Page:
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Twine is an open-source program for writing choose your own adventure stories. You can use Twine online or you can download the software for Mac or Windows. I used Twine online to create a short story.



To write a choose your own adventure story with Twine online start by giving your story a title. After titling your story you will be taken to a grid canvas on which you can write short passages in a series of sticky notes. Each sticky note should be given its own title. To link elements of your stories you place brackets around the title of note within a note. Each note can be linked to two or more other notes in your story. When your story is complete you can read through it and click through it in your browser.



If you use Twine online there are a couple of things you should know before you start. First, there is not a log-in or registration option. Your work is saved in your browser. To save your work permanently, use the "publish to file" option to download your work. Your Twine file can be opened later in your web browser where you can edit it further or simply read through your story. Second, to share Twine stories you will have to email the file to the person you want to read your story.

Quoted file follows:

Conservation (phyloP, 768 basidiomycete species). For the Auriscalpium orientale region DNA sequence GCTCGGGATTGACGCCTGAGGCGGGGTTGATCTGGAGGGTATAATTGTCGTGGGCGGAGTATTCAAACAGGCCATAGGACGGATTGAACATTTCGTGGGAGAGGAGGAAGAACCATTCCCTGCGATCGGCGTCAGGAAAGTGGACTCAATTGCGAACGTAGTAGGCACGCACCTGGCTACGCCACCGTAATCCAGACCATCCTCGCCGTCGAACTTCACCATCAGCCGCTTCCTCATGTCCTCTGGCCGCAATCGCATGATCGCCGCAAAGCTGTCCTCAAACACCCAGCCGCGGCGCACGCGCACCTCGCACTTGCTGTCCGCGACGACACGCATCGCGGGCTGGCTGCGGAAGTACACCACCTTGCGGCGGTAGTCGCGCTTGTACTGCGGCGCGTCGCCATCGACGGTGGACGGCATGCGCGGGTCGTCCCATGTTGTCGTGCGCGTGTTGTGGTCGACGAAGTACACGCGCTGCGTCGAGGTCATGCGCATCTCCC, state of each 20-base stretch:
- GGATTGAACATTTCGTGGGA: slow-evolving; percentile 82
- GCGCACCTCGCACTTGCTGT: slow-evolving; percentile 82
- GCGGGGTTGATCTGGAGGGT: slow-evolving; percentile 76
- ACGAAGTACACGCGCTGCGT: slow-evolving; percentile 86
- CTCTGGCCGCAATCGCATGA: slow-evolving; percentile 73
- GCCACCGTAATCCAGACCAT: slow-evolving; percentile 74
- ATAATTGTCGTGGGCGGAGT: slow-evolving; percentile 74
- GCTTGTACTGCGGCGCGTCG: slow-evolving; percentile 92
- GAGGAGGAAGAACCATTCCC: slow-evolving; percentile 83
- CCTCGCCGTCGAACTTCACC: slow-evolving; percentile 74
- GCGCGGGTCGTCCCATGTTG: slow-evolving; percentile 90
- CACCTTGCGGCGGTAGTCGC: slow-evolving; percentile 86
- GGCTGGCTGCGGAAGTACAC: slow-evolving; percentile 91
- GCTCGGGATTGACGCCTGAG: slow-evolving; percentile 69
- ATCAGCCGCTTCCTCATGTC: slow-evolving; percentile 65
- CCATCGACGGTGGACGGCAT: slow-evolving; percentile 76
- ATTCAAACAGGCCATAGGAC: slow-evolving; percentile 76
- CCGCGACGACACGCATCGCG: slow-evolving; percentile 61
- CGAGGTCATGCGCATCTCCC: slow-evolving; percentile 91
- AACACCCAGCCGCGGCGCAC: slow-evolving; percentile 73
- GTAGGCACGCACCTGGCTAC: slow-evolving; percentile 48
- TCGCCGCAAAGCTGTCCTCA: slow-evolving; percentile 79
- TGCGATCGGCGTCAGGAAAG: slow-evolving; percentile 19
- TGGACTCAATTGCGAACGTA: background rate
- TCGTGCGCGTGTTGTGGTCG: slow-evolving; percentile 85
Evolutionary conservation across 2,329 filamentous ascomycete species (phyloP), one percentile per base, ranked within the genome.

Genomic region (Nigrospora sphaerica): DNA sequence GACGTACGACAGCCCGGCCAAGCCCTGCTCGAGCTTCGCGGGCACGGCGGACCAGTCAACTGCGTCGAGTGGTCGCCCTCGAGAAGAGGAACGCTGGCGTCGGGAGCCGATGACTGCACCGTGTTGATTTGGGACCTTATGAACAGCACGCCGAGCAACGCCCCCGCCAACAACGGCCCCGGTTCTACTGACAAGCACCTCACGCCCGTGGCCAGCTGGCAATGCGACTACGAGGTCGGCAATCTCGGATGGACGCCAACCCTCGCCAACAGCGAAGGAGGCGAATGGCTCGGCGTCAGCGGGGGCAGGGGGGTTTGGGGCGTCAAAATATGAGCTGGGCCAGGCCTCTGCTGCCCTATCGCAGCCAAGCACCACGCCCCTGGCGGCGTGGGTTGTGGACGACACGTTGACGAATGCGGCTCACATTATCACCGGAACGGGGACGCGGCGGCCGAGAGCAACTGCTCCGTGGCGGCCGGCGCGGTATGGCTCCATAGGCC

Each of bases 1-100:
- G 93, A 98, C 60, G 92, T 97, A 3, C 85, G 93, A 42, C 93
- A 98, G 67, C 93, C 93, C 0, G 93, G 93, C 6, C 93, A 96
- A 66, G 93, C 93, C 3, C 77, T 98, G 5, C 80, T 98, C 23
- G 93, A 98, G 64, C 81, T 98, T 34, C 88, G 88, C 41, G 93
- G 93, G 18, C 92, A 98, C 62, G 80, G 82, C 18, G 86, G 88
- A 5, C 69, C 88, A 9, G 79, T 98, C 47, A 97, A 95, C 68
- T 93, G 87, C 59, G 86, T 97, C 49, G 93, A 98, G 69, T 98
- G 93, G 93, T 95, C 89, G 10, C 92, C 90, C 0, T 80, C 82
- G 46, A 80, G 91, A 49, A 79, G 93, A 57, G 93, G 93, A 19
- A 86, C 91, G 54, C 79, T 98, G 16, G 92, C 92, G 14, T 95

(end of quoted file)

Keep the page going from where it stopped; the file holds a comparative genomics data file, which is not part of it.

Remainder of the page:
Applications for Education

Writing choose your own adventure stories in Twine could be a great way to get kids interested in creative writing. Building a good choose your own adventure story requires a lot of planning around possible story turns and endings. The visual nature of Twine's sticky note interface could help students see how parts of a story work together.

I have t-shirts made from recycled plastic bottles and I bet that your students do too. How did those bottles become the material for t-shirts? Why didn't the recycling company just make more bottles out of the recycled bottles? And why are those numbers on the bottom of the bottle important? Those questions and more are answered in a new Reactions video, How Plastic Recycling Actually Works.